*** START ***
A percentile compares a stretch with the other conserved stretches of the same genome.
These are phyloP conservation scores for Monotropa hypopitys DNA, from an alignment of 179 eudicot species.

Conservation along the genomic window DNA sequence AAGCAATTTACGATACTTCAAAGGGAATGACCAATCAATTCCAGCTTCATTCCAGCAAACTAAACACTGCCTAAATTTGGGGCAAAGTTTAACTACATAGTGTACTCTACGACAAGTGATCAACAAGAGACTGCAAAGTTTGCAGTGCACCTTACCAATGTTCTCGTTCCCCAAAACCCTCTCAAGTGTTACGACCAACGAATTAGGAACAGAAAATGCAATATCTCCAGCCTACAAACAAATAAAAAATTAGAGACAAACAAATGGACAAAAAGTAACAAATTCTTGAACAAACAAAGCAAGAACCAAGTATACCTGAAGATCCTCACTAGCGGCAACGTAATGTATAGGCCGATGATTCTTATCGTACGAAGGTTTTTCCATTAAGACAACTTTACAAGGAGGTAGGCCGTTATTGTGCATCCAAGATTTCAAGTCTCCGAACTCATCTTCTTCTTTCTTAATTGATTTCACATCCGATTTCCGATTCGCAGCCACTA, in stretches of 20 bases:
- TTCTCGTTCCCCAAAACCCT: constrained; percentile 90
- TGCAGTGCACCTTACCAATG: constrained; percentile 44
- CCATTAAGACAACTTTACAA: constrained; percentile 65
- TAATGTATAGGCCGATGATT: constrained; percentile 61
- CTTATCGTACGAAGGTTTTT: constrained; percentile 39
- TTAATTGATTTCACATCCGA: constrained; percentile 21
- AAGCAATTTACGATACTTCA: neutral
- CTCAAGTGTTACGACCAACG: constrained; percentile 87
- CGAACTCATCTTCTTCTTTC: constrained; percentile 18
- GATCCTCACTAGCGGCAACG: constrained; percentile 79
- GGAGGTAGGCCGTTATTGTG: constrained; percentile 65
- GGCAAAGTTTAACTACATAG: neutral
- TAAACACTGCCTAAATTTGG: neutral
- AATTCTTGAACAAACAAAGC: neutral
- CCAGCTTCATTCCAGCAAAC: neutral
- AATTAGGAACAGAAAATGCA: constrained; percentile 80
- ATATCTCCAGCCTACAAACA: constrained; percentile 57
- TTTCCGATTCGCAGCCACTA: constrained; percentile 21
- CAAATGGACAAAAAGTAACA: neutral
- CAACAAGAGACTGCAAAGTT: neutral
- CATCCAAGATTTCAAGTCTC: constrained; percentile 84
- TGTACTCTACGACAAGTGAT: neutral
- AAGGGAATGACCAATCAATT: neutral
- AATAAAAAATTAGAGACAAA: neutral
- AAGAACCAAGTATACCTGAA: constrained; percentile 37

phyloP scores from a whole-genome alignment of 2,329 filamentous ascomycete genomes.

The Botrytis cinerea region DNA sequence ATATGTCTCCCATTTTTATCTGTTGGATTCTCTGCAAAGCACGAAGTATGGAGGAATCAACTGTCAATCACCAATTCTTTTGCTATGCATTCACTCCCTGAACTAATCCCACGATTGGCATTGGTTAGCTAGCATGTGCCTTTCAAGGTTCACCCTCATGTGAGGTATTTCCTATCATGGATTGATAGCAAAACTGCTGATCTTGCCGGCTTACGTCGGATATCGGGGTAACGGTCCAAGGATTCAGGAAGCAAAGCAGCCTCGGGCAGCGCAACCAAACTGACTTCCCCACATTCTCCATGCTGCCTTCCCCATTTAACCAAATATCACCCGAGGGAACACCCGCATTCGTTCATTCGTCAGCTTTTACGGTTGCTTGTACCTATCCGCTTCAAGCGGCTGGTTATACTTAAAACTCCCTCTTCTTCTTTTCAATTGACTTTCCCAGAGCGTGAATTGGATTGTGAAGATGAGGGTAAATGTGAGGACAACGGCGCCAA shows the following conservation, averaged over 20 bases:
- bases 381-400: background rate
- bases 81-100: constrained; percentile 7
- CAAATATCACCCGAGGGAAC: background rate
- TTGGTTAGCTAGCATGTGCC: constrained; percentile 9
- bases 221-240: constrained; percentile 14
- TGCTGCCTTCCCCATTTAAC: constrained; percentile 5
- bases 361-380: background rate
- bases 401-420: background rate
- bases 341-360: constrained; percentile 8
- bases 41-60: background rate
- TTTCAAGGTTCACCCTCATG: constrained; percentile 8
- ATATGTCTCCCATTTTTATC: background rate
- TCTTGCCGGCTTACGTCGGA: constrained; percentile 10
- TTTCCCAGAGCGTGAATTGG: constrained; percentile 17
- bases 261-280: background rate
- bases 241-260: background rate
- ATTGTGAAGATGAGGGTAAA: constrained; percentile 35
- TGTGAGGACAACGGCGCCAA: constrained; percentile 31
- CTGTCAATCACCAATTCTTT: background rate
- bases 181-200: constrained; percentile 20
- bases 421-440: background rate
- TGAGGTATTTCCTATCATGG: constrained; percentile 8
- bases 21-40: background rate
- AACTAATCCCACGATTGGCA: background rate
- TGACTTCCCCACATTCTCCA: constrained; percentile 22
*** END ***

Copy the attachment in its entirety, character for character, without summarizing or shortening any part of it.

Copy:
A percentile compares a stretch with the other conserved stretches of the same genome.
These are phyloP conservation scores for Monotropa hypopitys DNA, from an alignment of 179 eudicot species.

Conservation along the genomic window DNA sequence AAGCAATTTACGATACTTCAAAGGGAATGACCAATCAATTCCAGCTTCATTCCAGCAAACTAAACACTGCCTAAATTTGGGGCAAAGTTTAACTACATAGTGTACTCTACGACAAGTGATCAACAAGAGACTGCAAAGTTTGCAGTGCACCTTACCAATGTTCTCGTTCCCCAAAACCCTCTCAAGTGTTACGACCAACGAATTAGGAACAGAAAATGCAATATCTCCAGCCTACAAACAAATAAAAAATTAGAGACAAACAAATGGACAAAAAGTAACAAATTCTTGAACAAACAAAGCAAGAACCAAGTATACCTGAAGATCCTCACTAGCGGCAACGTAATGTATAGGCCGATGATTCTTATCGTACGAAGGTTTTTCCATTAAGACAACTTTACAAGGAGGTAGGCCGTTATTGTGCATCCAAGATTTCAAGTCTCCGAACTCATCTTCTTCTTTCTTAATTGATTTCACATCCGATTTCCGATTCGCAGCCACTA, in stretches of 20 bases:
- TTCTCGTTCCCCAAAACCCT: constrained; percentile 90
- TGCAGTGCACCTTACCAATG: constrained; percentile 44
- CCATTAAGACAACTTTACAA: constrained; percentile 65
- TAATGTATAGGCCGATGATT: constrained; percentile 61
- CTTATCGTACGAAGGTTTTT: constrained; percentile 39
- TTAATTGATTTCACATCCGA: constrained; percentile 21
- AAGCAATTTACGATACTTCA: neutral
- CTCAAGTGTTACGACCAACG: constrained; percentile 87
- CGAACTCATCTTCTTCTTTC: constrained; percentile 18
- GATCCTCACTAGCGGCAACG: constrained; percentile 79
- GGAGGTAGGCCGTTATTGTG: constrained; percentile 65
- GGCAAAGTTTAACTACATAG: neutral
- TAAACACTGCCTAAATTTGG: neutral
- AATTCTTGAACAAACAAAGC: neutral
- CCAGCTTCATTCCAGCAAAC: neutral
- AATTAGGAACAGAAAATGCA: constrained; percentile 80
- ATATCTCCAGCCTACAAACA: constrained; percentile 57
- TTTCCGATTCGCAGCCACTA: constrained; percentile 21
- CAAATGGACAAAAAGTAACA: neutral
- CAACAAGAGACTGCAAAGTT: neutral
- CATCCAAGATTTCAAGTCTC: constrained; percentile 84
- TGTACTCTACGACAAGTGAT: neutral
- AAGGGAATGACCAATCAATT: neutral
- AATAAAAAATTAGAGACAAA: neutral
- AAGAACCAAGTATACCTGAA: constrained; percentile 37

phyloP scores from a whole-genome alignment of 2,329 filamentous ascomycete genomes.

The Botrytis cinerea region DNA sequence ATATGTCTCCCATTTTTATCTGTTGGATTCTCTGCAAAGCACGAAGTATGGAGGAATCAACTGTCAATCACCAATTCTTTTGCTATGCATTCACTCCCTGAACTAATCCCACGATTGGCATTGGTTAGCTAGCATGTGCCTTTCAAGGTTCACCCTCATGTGAGGTATTTCCTATCATGGATTGATAGCAAAACTGCTGATCTTGCCGGCTTACGTCGGATATCGGGGTAACGGTCCAAGGATTCAGGAAGCAAAGCAGCCTCGGGCAGCGCAACCAAACTGACTTCCCCACATTCTCCATGCTGCCTTCCCCATTTAACCAAATATCACCCGAGGGAACACCCGCATTCGTTCATTCGTCAGCTTTTACGGTTGCTTGTACCTATCCGCTTCAAGCGGCTGGTTATACTTAAAACTCCCTCTTCTTCTTTTCAATTGACTTTCCCAGAGCGTGAATTGGATTGTGAAGATGAGGGTAAATGTGAGGACAACGGCGCCAA shows the following conservation, averaged over 20 bases:
- bases 381-400: background rate
- bases 81-100: constrained; percentile 7
- CAAATATCACCCGAGGGAAC: background rate
- TTGGTTAGCTAGCATGTGCC: constrained; percentile 9
- bases 221-240: constrained; percentile 14
- TGCTGCCTTCCCCATTTAAC: constrained; percentile 5
- bases 361-380: background rate
- bases 401-420: background rate
- bases 341-360: constrained; percentile 8
- bases 41-60: background rate
- TTTCAAGGTTCACCCTCATG: constrained; percentile 8
- ATATGTCTCCCATTTTTATC: background rate
- TCTTGCCGGCTTACGTCGGA: constrained; percentile 10
- TTTCCCAGAGCGTGAATTGG: constrained; percentile 17
- bases 261-280: background rate
- bases 241-260: background rate
- ATTGTGAAGATGAGGGTAAA: constrained; percentile 35
- TGTGAGGACAACGGCGCCAA: constrained; percentile 31
- CTGTCAATCACCAATTCTTT: background rate
- bases 181-200: constrained; percentile 20
- bases 421-440: background rate
- TGAGGTATTTCCTATCATGG: constrained; percentile 8
- bases 21-40: background rate
- AACTAATCCCACGATTGGCA: background rate
- TGACTTCCCCACATTCTCCA: constrained; percentile 22